Google just launched the Christchurch Person Finder to help locate people affected by the recent New Zealand earthquake. This is a web application (“web app”)—an interactive, task-focused service that’s delivered via a web browser. It allows users to search for, or provide information about, specific people in the affected region.

This tool is based on Google Person Finder, a free searchable missing person database toolset. It’s open source software running on the Google App Engine platform, and it’s available in several languages.

A few key advantages of this approach:

  • Mobile friendly. Person Finder works well and quickly, even on feature phones with low-bandwidth connections—a key consideration in disaster-stricken region, since limited cell access is often the first communication system to get running after a disaster.
  • Widget/gadget. People can generate a widget version of your person finder, which can be embedded on any web site—thus increasing its visibility and reach. You can also add it to your site as a Google Gadget.
  • Google may build it for you, which saves time and effort—and which may help avoid public confusion. (Explained below).


According to the FAQ for this toolset, “Google engineers built Google Person Finder in response to the January 2010 Haiti earthquake in order to help those affected by the earthquake connect with their loved ones. In 2005, during the aftermath of Hurricane Katrina, multiple websites created missing person registries, so families and aid workers had to search in multiple places when looking for information. Google Person Finder addresses this problem by accepting data from other registries in a common format and searching over all the data.”

How to get started: It’s possible to roll your own Person Finder by cloning this tool’s open source code base and running your own instance of it. If you want to brand this service with your news organization, this is what you’d have to do.

However, a good first step (especially in an emergency situation) is to ask Google to generate an instance of Person Finder related to your disaster. E-mail your request to the Person Finder Google group. Google can set it up in a few hours, and then you can simply add it to your site. This approach make this service more visible and reduces the work required by your developers. It won’t have your branding, but the public goodwill this type of effort can generate in an emergency may prove more valuable.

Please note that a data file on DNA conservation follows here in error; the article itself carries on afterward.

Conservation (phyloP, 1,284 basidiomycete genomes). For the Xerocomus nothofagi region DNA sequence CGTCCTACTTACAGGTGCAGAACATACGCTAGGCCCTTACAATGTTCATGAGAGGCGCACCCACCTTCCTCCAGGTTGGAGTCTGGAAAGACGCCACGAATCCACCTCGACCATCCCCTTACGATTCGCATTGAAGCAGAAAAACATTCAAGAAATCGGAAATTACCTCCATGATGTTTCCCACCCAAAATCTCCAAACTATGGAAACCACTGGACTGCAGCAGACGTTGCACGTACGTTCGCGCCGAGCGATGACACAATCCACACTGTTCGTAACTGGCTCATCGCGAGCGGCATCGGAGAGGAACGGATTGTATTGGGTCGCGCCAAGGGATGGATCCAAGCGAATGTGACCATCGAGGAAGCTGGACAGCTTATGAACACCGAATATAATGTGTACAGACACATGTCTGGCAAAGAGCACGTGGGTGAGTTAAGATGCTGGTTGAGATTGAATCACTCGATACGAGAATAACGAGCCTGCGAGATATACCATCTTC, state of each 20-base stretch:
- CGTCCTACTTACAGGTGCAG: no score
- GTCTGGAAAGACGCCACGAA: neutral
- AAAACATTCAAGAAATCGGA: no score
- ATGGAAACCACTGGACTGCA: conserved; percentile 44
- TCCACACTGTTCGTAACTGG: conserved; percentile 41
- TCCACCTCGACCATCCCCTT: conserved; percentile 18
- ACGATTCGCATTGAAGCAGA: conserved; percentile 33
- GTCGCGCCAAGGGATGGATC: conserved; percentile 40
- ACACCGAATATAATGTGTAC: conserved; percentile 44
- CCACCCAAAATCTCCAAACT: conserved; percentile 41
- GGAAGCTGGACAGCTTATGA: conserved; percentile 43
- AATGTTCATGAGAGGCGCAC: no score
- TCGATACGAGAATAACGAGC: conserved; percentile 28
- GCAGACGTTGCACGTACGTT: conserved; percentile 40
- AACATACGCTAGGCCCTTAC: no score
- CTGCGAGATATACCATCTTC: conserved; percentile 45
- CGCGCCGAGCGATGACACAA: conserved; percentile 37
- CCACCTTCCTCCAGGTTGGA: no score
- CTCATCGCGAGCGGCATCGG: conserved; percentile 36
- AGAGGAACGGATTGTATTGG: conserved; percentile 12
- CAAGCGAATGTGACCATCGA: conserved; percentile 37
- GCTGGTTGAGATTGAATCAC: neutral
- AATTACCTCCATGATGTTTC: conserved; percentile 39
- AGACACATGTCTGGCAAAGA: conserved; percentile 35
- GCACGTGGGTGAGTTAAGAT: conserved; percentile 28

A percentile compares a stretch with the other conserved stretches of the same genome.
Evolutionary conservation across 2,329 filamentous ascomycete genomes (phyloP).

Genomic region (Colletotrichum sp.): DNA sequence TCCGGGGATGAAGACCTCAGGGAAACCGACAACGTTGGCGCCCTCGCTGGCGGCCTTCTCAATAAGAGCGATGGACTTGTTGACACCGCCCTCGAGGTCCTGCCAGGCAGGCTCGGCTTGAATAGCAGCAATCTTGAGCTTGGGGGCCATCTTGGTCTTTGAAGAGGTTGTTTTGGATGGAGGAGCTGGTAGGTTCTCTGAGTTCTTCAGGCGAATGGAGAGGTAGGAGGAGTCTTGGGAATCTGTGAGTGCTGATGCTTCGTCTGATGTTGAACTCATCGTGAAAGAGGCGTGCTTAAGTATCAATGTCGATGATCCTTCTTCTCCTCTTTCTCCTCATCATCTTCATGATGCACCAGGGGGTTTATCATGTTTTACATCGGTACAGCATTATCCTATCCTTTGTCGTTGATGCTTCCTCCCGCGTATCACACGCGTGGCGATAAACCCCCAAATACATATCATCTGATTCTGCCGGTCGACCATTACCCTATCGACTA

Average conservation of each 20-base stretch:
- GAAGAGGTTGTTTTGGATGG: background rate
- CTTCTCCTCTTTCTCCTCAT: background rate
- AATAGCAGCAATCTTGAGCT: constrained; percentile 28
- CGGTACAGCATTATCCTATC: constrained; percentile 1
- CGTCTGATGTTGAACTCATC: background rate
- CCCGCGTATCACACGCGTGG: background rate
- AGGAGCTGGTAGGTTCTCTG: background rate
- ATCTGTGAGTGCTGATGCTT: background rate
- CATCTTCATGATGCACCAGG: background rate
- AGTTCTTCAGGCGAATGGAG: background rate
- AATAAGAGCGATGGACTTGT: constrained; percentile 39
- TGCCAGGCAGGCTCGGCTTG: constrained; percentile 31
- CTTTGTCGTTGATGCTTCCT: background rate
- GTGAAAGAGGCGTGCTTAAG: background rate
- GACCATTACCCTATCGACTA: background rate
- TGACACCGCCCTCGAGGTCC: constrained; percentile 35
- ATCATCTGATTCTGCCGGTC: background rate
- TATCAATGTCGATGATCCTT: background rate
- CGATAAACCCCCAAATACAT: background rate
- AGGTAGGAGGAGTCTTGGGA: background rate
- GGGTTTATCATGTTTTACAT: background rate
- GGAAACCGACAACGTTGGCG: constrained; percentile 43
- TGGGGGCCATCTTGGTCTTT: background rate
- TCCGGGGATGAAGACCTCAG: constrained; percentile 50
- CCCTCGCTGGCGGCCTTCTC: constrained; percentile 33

The News for Digital Journalists blog is made possible by a grant to USC Annenberg from the John S. and James L. Knight Foundation.

March 08, 2011

Knight Community Info Toolkit: Help make your community stronger with better info

News organizations have always helped local communities function. Now they have new tools for understanding their role in the local information ecosystem, and for helping to make their communities stronger…

Last week the John S. and James L. Knight Foundation released the first draft of its Community Information Toolkit. This document outlines steps that news organizations and other community leaders can take to gauge the health of their local media ecology, create a local “information scorecard,” identify opportunities for using local information more effectively, and to start to address local challenges through more robust information.

This toolkit is a joint project of the Knight Commission on the Information Needs of Communities in a Democracy and The Monitor Institute, with support from the Pew Internet and American Life Project.

While the toolkit wasn’t specifically created for local news organizations, it’s clear that news organizations can help muster local support for this project and take an active role in both putting this toolkit to work and being part of the solutions it generates.

The toolkit includes:

  • Getting Started Template: This helps you identify a set of local issues and brainstorm how information influences them.
  • Community Information Checklist: This research tool evaluates your local information supply and infrastructure. It assesses local Internet access, information about government services and activities, digital support in libraries and schools, and civic intermediaries.
  • Community Information Scavenger Hunt: This form lists several tasks that ask community volunteers to access, find, use, and share certain pieces of information. Volunteers must record whether they were able to complete these tasks, which sources they used, how difficult they found this process, and what they learned.